LJB 370 was rebuilt in Development in just two weeks (one of several reincarnations) and a further two weeks later was back on test at MIRA. This time the Watts linkage, ruled out on grounds of cost, had been replaced by a Panhard rod. A couple of days later the car was also put through its paces at the Dunlop test facility at Halfpenny Green. This set-up was built into the first running prototype ‘B' but would eventually be ruled out as being too expensive. The fact was that unfortunately none of the proposed changes showed any significant improvement over the tried and tested arrangement of live axle with leaf springs and lever arm shock absorbers. At least not enough to justify the on-cost involved. In the end, the cheapest solution, as was often the case at Abingdon, won the day.

EX220Rear End Shot of the Mini based MG EX220

On June 3 1959, Syd Enever was allocated project number AD023 by Longbridge. This was the official go-ahead to commence the production engineering. This was a major step forward as it meant that the MGB had now won the approval of the main board and that budgets should now be forthcoming. This is not to say that it could not be cancelled at some future stage (some were) but at least it was now 'on the radar'. For the small Abingdon design team it was now 'all systems go'. It must be remembered however, that at the time there were other projects competing for attention within the department. One such project was EX220, the Mini based sports car that Jim O'Neill had started work on back in February. This would have a wheelbase extended by approximately three inches over the standard Mini, whilst the overall length would increase by some sixteen inches. The body style resembled a scaled down version of the AD023. Even at this early stage Jim had decided to use 12 inch wheels rather than the standard 10 inch rims to improve the car's proportions. It was planned that there would be both MG and Austin Healey versions to widen its appeal. Syd Enever had, of course, immediately seen the potential of this ground-breaking little car and felt that there would be a ready market for a two-seater sports version of it. Sometime around 1960 EX220 progressed to having the corporate AD034 number bestowed upon it but after a fair bit of work had been done including a new body designed by Farina, Alec Issigonis, who was fiercely protective of his new baby, eventually killed it off describing it unfairly as a "dreadful thing".

Also at this time, the department was engaged in supporting the 1959 record attempt. Although EX18I would be going more or less unchanged from its previous visit, it was planned, for publicity purposes, to take an Austin Healey 'Sprite' as well on this occasion. Don Hayter had designed a streamlined body very similar to EX179 around a production 'Sprite' body tub, designated EX219. Unfortunately, due to the problem of fully enclosing the front wheels (leading to a larger frontal area) the car did not perform well in the wind tunnel. Subsequently it was decided to take EX179 fitted with a 'Sprite' engine, call it an Austin Healey 'Sprite', and keep the designation EX2I9 for it anyway. Both of these cars needed to be shipped in early August for an attempt on the Bonneville Salt Flats in September. Once again in spite of wet conditions at Utah both cars acquitted themselves well with EX18I, driven this time by Phil Hill, achieving a maximum speed of 254.91 over the flying kilometer and EX219 picking up 15 records from 50km to 12 hours. It was felt by the team that had the salt been in better condition 260 mph could fairly easily have been attained. Syd’s (and George Eyston’s) ambition had been to eventually reach 300mph with this remarkable little car but Leonard Lord soon put the kibosh on this idea by announcing, on their return, that there would be no further record attempts and that the Abingdon engineering department would forthwith devote all their energies to the design and manufacture of production cars.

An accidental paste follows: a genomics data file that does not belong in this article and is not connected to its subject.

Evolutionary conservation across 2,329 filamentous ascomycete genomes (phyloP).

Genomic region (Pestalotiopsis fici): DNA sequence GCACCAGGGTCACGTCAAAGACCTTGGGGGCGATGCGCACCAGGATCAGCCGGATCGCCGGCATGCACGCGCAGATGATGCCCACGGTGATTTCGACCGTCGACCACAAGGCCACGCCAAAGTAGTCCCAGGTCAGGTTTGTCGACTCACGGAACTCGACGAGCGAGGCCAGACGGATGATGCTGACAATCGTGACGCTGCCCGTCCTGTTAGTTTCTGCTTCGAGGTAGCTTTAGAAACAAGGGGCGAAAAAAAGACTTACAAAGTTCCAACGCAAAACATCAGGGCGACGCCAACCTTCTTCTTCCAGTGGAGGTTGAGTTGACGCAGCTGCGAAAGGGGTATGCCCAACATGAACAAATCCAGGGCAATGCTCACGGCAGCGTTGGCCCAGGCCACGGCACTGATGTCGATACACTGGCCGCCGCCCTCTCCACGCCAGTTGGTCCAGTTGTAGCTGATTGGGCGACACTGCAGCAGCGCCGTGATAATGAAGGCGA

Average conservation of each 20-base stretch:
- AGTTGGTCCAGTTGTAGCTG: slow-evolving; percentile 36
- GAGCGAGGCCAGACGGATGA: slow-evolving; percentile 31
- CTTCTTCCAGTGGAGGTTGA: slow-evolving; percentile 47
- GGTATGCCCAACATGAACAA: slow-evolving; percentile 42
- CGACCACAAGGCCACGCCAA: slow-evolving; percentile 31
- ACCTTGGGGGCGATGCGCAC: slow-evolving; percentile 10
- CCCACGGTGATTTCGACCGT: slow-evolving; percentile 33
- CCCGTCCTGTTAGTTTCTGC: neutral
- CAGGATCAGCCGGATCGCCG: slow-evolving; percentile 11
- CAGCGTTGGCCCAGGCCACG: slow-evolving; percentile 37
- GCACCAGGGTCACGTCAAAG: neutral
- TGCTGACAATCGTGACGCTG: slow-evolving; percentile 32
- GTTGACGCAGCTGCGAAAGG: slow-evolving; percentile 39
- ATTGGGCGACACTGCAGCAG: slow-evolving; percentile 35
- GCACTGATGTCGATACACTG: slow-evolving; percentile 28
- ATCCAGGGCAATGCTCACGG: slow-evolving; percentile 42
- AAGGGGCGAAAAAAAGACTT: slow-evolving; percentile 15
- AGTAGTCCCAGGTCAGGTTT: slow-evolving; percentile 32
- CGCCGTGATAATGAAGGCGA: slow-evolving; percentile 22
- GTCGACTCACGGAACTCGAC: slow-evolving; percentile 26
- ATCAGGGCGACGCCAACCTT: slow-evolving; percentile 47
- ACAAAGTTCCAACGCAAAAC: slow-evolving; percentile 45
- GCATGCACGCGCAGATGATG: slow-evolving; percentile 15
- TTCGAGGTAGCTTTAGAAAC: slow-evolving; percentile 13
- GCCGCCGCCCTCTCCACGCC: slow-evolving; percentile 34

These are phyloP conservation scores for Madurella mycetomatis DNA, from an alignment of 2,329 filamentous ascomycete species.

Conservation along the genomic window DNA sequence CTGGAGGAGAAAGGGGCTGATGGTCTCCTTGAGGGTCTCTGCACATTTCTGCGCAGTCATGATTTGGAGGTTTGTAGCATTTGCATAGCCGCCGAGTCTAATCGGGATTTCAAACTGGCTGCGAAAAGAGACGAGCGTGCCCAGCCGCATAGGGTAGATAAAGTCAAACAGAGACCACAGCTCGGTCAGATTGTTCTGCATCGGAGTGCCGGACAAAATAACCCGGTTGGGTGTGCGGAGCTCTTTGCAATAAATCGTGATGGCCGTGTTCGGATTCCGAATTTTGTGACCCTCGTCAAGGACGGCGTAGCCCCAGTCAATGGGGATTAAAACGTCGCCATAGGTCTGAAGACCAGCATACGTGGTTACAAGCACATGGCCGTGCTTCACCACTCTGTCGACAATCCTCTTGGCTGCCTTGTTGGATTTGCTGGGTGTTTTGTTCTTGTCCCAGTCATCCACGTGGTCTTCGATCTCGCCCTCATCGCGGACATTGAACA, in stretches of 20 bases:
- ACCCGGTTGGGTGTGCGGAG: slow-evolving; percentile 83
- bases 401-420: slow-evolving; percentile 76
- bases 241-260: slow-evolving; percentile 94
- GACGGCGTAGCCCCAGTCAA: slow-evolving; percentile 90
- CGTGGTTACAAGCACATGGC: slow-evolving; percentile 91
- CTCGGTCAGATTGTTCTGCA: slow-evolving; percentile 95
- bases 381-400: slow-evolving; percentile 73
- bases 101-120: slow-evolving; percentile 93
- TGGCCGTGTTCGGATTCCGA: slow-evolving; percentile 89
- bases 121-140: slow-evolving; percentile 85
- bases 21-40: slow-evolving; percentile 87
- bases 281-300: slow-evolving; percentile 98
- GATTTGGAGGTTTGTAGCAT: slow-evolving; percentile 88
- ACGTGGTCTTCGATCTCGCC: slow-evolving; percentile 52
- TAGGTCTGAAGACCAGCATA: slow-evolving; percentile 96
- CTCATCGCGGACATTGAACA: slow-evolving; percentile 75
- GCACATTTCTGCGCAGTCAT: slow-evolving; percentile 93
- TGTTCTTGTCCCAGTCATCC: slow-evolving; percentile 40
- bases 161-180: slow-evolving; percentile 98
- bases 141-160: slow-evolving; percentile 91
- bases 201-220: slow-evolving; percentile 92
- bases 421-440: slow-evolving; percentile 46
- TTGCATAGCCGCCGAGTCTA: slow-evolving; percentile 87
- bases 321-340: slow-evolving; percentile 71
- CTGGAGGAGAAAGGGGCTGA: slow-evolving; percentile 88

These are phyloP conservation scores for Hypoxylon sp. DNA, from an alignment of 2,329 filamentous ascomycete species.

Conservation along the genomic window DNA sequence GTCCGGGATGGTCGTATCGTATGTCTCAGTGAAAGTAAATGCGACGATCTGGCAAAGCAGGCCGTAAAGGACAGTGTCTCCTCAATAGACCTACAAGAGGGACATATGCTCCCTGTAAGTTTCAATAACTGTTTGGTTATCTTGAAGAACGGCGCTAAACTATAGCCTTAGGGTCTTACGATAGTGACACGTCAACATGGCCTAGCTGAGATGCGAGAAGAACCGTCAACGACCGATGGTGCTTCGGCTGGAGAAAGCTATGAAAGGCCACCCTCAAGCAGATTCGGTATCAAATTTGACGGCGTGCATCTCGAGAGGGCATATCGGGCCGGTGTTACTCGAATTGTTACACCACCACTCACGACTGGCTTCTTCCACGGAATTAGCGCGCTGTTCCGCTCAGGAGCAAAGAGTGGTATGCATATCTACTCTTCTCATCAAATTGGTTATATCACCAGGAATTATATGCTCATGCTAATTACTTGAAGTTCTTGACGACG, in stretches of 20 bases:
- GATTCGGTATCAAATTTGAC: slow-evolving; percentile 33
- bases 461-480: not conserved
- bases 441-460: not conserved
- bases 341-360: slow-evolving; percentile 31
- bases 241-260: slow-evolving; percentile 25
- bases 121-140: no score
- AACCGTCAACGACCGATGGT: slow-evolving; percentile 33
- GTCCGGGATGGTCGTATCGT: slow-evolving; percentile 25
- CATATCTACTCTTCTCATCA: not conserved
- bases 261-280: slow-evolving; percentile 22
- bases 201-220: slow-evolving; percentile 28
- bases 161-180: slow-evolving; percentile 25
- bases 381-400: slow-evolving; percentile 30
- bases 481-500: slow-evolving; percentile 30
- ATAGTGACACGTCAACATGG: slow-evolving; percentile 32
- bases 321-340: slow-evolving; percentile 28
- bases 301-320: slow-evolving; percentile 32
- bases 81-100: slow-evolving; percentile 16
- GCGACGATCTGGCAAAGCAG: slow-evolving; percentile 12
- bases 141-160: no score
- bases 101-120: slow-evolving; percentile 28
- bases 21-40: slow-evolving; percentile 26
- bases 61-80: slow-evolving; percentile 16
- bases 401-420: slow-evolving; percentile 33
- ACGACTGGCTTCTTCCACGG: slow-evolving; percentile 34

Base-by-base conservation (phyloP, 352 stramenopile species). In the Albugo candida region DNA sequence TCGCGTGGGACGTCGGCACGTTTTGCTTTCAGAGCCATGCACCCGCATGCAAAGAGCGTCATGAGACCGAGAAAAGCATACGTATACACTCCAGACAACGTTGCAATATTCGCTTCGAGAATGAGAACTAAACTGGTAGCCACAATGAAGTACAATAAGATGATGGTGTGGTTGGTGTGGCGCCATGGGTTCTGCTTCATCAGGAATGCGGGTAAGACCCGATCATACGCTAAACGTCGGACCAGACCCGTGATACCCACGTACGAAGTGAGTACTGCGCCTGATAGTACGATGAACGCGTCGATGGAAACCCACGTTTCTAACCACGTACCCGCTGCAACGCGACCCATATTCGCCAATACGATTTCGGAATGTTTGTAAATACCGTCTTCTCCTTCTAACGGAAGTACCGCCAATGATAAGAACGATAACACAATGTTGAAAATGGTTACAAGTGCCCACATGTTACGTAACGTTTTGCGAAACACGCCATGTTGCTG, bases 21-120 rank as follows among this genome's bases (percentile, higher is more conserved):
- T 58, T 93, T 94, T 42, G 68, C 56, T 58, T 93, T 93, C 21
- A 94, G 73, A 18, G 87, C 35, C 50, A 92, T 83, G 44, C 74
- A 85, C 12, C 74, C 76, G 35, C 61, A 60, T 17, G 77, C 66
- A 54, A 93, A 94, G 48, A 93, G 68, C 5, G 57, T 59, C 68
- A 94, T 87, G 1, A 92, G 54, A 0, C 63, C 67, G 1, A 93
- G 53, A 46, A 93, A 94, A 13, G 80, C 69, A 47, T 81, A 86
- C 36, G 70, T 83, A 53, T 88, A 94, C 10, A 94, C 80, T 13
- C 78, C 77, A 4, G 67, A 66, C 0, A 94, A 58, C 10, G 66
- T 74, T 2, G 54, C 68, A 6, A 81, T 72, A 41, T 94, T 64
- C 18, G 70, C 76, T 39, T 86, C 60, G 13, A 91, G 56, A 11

Midget PrototypePrototype Midget Showing New Rear End Treatment

On this return from America, Syd Enever found yet another project in his in tray. This time it was ADO41, the Sprite facelift. The Healey team had restyled the front end; now it was up to Abingdon to complete the engineering in conjunction with Pressed Steel. Just a few months later, in February 1960, Syd was landed with the further task of turning the Sprite into a new ADO47 Midget. As most of the content for these two projects was body related it fell once again to Jim O’Neill and Denis Williams to pick up the baton. There was also an additional requirement for the new Midget: a boot lid! This was something the Sprite had never had, which meant a re-engineered rear end was required. Jim resurrected his EX220 design and blended it in the best he could with the Warwick designed front end which couldn’t be changed, apart from the grille, at this late stage. When the Healey people saw Jim's new boot they insisted it went onto the Sprite too. It made sense anyway to have a single bodyshell for the two models. Introduced to the public in the summer of I96I these two models would prove to be a great success.